# How do canard flaps work?

Before examining this XB-70 picture

I thought that all canard were one single flight control surface (as seen on many fighters such as the Eurofighter Typhoon), and that there functionning were comparable to stabilators.

But the XB-70 exhibit something that looks like large flaps at the trailing edge of its canard. Apparently, it is not the only airplane with this feature (e.g. the Saab 37 Viggen is also equipped with similar canard).

What is this canard flap? How does it work? Is there any pro/cons of this configuration compared to a all moving canard (I don't know if this can be called stabilator as this is not located on the tail)?

• It still could be a stabilizer. Based on the picture it looks to be that the canard is not used to generate vortex lift like the purpose of the Eurofighter Typhoon canard. It could act in the same way as a stabilizer and those are elevators. Since its a supersonic aircraft it has no stabilizer because there is too much drag so the canard is just a short stabilizer. Good question. – Ethan Nov 6 '15 at 14:24

The canard flap is like any other control surface in the trailing edge of a canard. The canard flaps are there mainly for trimming the aircraft.

At transonic speeds, the center of pressure of the aircraft moves rearward, resulting in instability. This could be countered by trimming with the elevons; however, this increases the angle of attack (the elevon deflection in XB70 was between $0^{\circ}$ and $10^{\circ}$)- resulting in increased drag. The small flaps in the XB70's canard was used to counter the movement of center of pressure without changing the main wings AoA, which eliminated the speed and range penalty due to increased drag.

Another advantage is during the landing. The landing attitude of delta aircraft is usually steep and fast compared to other aircraft. The deflection of canard flaps in the XB-70 pitched the nose up, enabling the elevons to be operated as trailing edge flaps- this helped the to keep the landing attitude shallower and speed, lower.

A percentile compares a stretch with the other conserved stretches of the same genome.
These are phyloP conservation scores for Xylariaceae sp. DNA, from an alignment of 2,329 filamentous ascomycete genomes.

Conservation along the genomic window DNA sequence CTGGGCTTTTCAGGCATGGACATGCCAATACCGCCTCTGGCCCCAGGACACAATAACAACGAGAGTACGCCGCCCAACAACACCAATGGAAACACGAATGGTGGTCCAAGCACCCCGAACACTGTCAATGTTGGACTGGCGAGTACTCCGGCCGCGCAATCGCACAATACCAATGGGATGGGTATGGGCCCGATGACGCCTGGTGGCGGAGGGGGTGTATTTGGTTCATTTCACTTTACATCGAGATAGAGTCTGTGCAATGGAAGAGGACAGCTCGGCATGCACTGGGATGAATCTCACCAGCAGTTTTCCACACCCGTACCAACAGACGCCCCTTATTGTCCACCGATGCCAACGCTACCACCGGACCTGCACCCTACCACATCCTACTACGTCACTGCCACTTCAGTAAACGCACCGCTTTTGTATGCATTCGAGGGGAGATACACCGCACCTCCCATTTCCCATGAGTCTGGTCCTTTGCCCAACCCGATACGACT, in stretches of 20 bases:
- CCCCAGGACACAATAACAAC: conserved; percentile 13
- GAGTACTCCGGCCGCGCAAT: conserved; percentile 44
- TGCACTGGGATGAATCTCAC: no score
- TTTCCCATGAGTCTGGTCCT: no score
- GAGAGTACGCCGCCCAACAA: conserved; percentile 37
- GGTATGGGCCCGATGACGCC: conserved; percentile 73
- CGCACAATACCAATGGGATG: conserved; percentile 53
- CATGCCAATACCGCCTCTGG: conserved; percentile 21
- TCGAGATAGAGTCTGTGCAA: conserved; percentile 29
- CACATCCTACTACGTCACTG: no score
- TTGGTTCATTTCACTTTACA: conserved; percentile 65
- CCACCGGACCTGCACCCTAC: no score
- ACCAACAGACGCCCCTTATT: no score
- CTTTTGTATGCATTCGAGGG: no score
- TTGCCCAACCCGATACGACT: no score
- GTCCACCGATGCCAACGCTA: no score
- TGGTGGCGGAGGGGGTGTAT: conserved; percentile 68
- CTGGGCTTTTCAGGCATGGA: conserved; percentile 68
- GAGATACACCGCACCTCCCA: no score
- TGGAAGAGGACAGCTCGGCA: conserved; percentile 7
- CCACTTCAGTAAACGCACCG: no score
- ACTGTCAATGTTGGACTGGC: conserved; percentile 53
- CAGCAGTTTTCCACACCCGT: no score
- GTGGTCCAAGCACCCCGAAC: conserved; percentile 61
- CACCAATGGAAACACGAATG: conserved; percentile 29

Actually, in case of XB-70, the canard was exclusively a trimming device- the longitudinal control was provided solely by the elevons.

During landing, the use of flaps cause a negative pitching moment- In aircraft with horizontal stabilizers, flap deployment may increase the downward airflow on the horizontal tail, producing a pitch up moment. in case of aircraft without stabilizers, it is not possible. In order to trim the aircraft, the canard flaps in Saab Viggen were deployed; in case of Beechcraft starship, a variable sweep canard was used for the same purpose.

The main disadvantage of having flaps in canard was the increased complexity. The canard can in itself be used to provide the required trim; the flaps are used only when the canard is highly loaded and may not have sufficient spare lifting capacity to accommodate large movements of the centre of pressure or of the centre of gravity. Note that in case of XB-70, initially, the canard was fixed and the flaps were adjustable; later the canards were made trimmable with the flap deflection set at two positions- $0^{\circ}$ and $20^{\circ}$.

References: WarbirdTech: North American XB-70A Valkyrie by Dennis R. Jenkins and Tony Landis; Summary of Preliminary Data Derived from the XB-70 Airplanes by William H. Andrews, NASA Technical Memorandum TM X-1240